Today I watched the milking of over 24 cows. The process was systematic and efficient. I watched the area where they stand and feed everyday, be cleaned by what I would call a giant metal squeegee on the back of a tractor. Keshan reversed over and over, pushing all the waste to the end of both aisles, piling it up. I watched the calves in their pens, ears tagged with numbers to identify each, just as the adults were. They produced. They are of value. They are currency.

Not far from where they spend much of their days, stands what Annalee referred to in the aforementioned essay as vestiges of an insidious complex. The remains of a sugar mill and its outposts. Though missing its top and outstretching windmill, it still stands its ground, with baritone breath, holding secrets and long memory. The former mill and nearby trees whisper tales longer than the young vines that hang from their tops, down to hallowed ground, but yet to dig for bones, tobacco pipes and fragmented wares. Evidence of the hand is all over the limestone, wood and metal structure that was the mill. New life springs from the death of her. I touched and listened. The arched orifices are like deep gasps as if to revive. Parts and pieces of her lay strewn about and kept alive still, by the same air that filled lungs there centuries ago.

I thought about the bodies that laboured here, on this site, and how they might have moved, how many were they over time – like if all of their souls were present at once – just standing there to be counted, to be called by name. They produced. They were of value. They were currency.

This was not a moment of gloom for me, but a joyous one – like, YES! You are here, Nyugen. In the mix with all of this history. To make full use of this time and opportunity to engage, share, learn and build. As I walked the grounds in reflection, I began to recall the email introductions made by the FM staff, connecting me with historians, scholars, artists and writers here in Barbados. There was an anxiousness, a ready to burst feeling that ran through me from crown to sole. I then went to the Colleen Lewis Reading Room adjacent to the studio and browsed a portion of the over 3468 items in the collection and pulled a few titles to sit with for a while.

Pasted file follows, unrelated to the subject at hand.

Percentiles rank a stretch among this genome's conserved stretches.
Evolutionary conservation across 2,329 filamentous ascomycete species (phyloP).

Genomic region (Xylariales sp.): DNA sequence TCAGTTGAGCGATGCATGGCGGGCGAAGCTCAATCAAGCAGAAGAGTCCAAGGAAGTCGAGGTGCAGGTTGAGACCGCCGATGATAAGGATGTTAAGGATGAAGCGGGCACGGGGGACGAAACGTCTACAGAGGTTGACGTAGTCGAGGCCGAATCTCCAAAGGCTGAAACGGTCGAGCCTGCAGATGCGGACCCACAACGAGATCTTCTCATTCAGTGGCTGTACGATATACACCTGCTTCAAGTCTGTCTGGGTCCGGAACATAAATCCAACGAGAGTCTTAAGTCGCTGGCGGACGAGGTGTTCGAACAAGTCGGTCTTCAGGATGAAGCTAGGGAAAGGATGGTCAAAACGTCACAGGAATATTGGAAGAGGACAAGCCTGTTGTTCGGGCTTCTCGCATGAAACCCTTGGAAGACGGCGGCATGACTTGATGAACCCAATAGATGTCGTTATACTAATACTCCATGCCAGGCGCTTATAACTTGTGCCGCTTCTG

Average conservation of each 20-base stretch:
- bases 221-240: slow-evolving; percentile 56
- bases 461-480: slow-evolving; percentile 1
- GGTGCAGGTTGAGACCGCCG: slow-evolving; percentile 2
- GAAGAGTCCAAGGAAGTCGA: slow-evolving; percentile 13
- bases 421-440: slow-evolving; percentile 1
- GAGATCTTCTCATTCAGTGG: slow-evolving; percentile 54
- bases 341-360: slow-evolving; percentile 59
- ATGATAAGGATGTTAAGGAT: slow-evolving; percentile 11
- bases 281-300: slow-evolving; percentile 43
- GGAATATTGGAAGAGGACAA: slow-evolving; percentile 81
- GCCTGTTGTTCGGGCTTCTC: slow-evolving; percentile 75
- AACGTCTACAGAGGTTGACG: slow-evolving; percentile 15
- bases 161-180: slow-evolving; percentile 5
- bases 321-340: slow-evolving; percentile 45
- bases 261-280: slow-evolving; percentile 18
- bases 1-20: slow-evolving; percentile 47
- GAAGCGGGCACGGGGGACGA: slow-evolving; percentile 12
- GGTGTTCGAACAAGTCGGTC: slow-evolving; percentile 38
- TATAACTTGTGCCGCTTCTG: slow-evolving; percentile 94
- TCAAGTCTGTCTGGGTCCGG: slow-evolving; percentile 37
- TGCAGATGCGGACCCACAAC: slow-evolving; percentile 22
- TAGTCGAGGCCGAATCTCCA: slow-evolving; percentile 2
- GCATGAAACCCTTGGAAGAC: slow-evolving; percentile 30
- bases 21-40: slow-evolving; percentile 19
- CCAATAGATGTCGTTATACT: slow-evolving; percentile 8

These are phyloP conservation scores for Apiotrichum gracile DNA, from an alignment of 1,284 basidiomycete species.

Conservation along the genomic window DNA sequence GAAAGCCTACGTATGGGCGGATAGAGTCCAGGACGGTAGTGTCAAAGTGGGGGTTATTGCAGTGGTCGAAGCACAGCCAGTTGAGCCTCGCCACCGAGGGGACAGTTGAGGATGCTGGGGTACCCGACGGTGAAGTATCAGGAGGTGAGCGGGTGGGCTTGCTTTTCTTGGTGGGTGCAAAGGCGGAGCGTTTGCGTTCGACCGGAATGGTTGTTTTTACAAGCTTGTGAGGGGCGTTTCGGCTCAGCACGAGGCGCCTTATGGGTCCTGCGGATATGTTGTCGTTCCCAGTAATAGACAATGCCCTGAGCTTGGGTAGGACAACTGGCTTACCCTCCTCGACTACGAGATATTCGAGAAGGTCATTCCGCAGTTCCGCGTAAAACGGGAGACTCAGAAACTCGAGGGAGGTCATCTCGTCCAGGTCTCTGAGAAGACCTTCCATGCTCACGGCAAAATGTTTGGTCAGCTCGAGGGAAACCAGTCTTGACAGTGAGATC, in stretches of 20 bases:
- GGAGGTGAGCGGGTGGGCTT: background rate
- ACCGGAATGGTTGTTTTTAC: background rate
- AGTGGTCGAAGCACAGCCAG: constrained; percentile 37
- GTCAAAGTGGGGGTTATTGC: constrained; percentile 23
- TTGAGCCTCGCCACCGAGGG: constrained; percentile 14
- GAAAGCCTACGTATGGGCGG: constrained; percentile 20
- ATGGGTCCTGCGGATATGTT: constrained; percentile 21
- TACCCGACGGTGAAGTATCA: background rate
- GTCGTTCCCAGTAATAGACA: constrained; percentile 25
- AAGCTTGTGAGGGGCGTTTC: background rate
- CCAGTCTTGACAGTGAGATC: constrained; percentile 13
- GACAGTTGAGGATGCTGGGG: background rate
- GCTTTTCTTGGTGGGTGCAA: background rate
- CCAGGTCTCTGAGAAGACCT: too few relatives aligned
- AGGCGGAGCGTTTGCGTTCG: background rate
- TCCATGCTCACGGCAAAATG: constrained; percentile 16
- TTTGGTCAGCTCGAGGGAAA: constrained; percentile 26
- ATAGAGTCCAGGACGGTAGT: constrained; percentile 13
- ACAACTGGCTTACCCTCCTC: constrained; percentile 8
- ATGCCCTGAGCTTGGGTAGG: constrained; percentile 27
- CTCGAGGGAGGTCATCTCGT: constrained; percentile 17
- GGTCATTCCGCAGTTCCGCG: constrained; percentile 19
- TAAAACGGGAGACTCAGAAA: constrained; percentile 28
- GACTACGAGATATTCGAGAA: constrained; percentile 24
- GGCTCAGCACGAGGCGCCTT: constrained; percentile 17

(from the collection)

In the preface to The Artist’s Body, edited by Tracy Warr, Warr writes, “Artists have investigated the temporality, contingency and instability of the body, and have explored the notion that identity is ‘acted out’ within and beyond cultural boundaries, rather than being an inherent quality. They have explored the notion of risk, fear, death, danger and sexuality, at times when the body has been most threatened by these things.” This caused me to reflect on notes I took during my walk around the acres. I thought about the complex notion of identity in the Caribbean and how one’s role or position within the social structure is inextricably linked to the body that ‘act(s) out’ the role(s). Then the questions arise: does the ability to effectively execute a role depend on one inherently possessing the qualities of said role? and if so, how does the threat of fear, death, risk, and sexual violence deepen the commitment to the role. Then one can ask further questions applicable to the plantation model about inherent qualities formed by what Carl Jung referred to as collective unconsciousness.

Warr goes on to write about Dadaist of the 1910s and 1920s making “art in places more real and relevant.” This site, is perhaps more “real and relevant” to my work than any gallery or institution in which I have exhibited or made performances. It is my hope that the work that happens here continues in the trajectory of my time spent in Martinique – (Working form a non-Western cultural perspective), not (so) focus(ing) on a notion of the individual as a central, cumulative point, but rather on an understanding of self as part of a continuum in time, a community, an environment, a cosmos. – Warr 

Read this post on Nyugen’s website here.


This residency is supported by the Leonore Annenberg Fellowship Fund for the Performing and Visual Arts